iAVs had its roots in a quest to develop a new method of agriculture for arid-zone underdeveloped regions such as the African Sahel.
While the following images depict the development of such a low-cost, low-tech iAVs, a similar system can meet the needs of a family of four for fresh fish and nutritious vegetables……in a space no larger than a parking spot at your local supermarket.
In its simplest form, an iAVs comprises a grow bed containing medium-coarse sand (which functions as the bio-filter and plant substrate) which drains into a fish tank.
The grow bed and fish tank can be made watertight with puddled clay, plastic liner or fibreglass.
Furrows are formed in the sand and seedlings are planted into the high sections of the furrows.
Nutrient-rich water is intermittently transferred from the fish tank into the furrows.
As the water percolates down through the sand, the fish solids are trapped and mineralised and become nutrients for the plants. The clean water drains back to the fish tank.
This symbiotic partnership will see the water recycled up to 300 times before it is used up by the plants.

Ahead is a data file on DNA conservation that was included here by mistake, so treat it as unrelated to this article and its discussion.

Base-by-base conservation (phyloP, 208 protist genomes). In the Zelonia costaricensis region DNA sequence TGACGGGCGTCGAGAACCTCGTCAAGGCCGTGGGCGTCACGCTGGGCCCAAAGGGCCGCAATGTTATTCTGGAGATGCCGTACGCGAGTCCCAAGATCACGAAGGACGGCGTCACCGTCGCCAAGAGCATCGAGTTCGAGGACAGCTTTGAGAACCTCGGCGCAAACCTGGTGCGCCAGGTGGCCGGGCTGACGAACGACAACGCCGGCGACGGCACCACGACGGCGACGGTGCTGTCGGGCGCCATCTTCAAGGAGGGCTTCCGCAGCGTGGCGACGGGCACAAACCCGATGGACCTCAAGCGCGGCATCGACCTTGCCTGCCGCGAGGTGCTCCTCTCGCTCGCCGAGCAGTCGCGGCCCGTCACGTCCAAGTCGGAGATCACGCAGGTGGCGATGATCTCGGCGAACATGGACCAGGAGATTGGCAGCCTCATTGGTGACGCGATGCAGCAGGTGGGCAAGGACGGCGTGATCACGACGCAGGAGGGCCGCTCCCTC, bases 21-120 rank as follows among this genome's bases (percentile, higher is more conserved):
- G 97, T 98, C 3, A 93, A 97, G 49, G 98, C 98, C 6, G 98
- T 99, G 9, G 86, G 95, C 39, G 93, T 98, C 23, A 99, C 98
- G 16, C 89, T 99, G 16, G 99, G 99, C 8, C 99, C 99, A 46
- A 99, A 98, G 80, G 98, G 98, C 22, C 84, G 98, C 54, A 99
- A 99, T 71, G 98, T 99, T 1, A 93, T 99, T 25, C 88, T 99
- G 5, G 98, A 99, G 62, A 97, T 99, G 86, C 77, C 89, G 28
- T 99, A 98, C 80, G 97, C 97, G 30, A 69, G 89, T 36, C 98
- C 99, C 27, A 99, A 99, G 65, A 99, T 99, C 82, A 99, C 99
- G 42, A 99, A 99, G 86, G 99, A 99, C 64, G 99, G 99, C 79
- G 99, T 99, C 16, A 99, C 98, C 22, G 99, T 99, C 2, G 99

eir could be woven stick and thatch, or brick/rock wall, scrap tin, logs & mud, boards……whatever is available. Many alternative configurations…..both low/hi tech are possible.
Return (drainage) with cascade aeration is not clearly depicted.
The iAVs provides for 100-fold greater water use efficiency over traditional pond culture of tilapia with (the nutritionally and economically dominant) vegetable production for the same amount of water that it would take just to grow the fish.
Total annual water consumption is as low as 5 cubic metres/year for each cubic metre of fish culture volume – with a significant fraction of that water use in the form of edible biomass.
Credits: Pastel renderings (art) by Brandy Noon, a Kenyan, circa 1992. Captions by Mark R. McMurtry.